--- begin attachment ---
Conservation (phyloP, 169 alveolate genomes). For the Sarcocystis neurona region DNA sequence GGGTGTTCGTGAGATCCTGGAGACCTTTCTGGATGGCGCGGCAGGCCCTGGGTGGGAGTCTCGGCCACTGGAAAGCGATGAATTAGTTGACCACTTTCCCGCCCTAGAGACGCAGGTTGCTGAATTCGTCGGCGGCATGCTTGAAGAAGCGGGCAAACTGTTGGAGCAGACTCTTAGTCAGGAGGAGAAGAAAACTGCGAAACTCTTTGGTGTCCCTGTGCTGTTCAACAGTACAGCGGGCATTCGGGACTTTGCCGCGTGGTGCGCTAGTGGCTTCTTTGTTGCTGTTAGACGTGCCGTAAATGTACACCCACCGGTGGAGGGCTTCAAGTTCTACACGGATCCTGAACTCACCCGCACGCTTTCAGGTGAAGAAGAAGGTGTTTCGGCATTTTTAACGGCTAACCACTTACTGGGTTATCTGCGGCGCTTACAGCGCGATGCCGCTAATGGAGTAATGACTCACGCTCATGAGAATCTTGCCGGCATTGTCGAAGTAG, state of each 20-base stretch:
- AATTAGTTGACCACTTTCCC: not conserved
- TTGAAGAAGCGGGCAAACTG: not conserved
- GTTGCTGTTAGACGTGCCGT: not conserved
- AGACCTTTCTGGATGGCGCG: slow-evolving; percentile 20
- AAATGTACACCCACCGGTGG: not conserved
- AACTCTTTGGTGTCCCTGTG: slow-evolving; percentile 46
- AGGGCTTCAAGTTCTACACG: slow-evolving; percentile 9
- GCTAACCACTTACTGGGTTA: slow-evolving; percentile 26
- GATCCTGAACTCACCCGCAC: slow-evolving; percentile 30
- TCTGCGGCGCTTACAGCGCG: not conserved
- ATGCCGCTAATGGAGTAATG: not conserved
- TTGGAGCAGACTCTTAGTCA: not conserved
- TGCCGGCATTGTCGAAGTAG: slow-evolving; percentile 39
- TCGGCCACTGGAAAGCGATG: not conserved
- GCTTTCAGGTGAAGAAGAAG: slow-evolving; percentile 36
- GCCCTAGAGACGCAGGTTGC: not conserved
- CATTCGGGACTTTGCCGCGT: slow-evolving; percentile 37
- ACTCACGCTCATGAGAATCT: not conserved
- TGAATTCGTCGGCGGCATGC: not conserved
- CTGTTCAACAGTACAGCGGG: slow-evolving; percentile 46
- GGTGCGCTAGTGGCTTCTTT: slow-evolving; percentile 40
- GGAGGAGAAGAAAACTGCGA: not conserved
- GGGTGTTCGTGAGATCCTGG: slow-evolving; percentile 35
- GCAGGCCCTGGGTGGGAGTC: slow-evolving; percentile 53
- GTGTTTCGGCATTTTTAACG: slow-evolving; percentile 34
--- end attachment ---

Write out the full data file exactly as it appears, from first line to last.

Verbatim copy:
Conservation (phyloP, 169 alveolate genomes). For the Sarcocystis neurona region DNA sequence GGGTGTTCGTGAGATCCTGGAGACCTTTCTGGATGGCGCGGCAGGCCCTGGGTGGGAGTCTCGGCCACTGGAAAGCGATGAATTAGTTGACCACTTTCCCGCCCTAGAGACGCAGGTTGCTGAATTCGTCGGCGGCATGCTTGAAGAAGCGGGCAAACTGTTGGAGCAGACTCTTAGTCAGGAGGAGAAGAAAACTGCGAAACTCTTTGGTGTCCCTGTGCTGTTCAACAGTACAGCGGGCATTCGGGACTTTGCCGCGTGGTGCGCTAGTGGCTTCTTTGTTGCTGTTAGACGTGCCGTAAATGTACACCCACCGGTGGAGGGCTTCAAGTTCTACACGGATCCTGAACTCACCCGCACGCTTTCAGGTGAAGAAGAAGGTGTTTCGGCATTTTTAACGGCTAACCACTTACTGGGTTATCTGCGGCGCTTACAGCGCGATGCCGCTAATGGAGTAATGACTCACGCTCATGAGAATCTTGCCGGCATTGTCGAAGTAG, state of each 20-base stretch:
- AATTAGTTGACCACTTTCCC: not conserved
- TTGAAGAAGCGGGCAAACTG: not conserved
- GTTGCTGTTAGACGTGCCGT: not conserved
- AGACCTTTCTGGATGGCGCG: slow-evolving; percentile 20
- AAATGTACACCCACCGGTGG: not conserved
- AACTCTTTGGTGTCCCTGTG: slow-evolving; percentile 46
- AGGGCTTCAAGTTCTACACG: slow-evolving; percentile 9
- GCTAACCACTTACTGGGTTA: slow-evolving; percentile 26
- GATCCTGAACTCACCCGCAC: slow-evolving; percentile 30
- TCTGCGGCGCTTACAGCGCG: not conserved
- ATGCCGCTAATGGAGTAATG: not conserved
- TTGGAGCAGACTCTTAGTCA: not conserved
- TGCCGGCATTGTCGAAGTAG: slow-evolving; percentile 39
- TCGGCCACTGGAAAGCGATG: not conserved
- GCTTTCAGGTGAAGAAGAAG: slow-evolving; percentile 36
- GCCCTAGAGACGCAGGTTGC: not conserved
- CATTCGGGACTTTGCCGCGT: slow-evolving; percentile 37
- ACTCACGCTCATGAGAATCT: not conserved
- TGAATTCGTCGGCGGCATGC: not conserved
- CTGTTCAACAGTACAGCGGG: slow-evolving; percentile 46
- GGTGCGCTAGTGGCTTCTTT: slow-evolving; percentile 40
- GGAGGAGAAGAAAACTGCGA: not conserved
- GGGTGTTCGTGAGATCCTGG: slow-evolving; percentile 35
- GCAGGCCCTGGGTGGGAGTC: slow-evolving; percentile 53
- GTGTTTCGGCATTTTTAACG: slow-evolving; percentile 34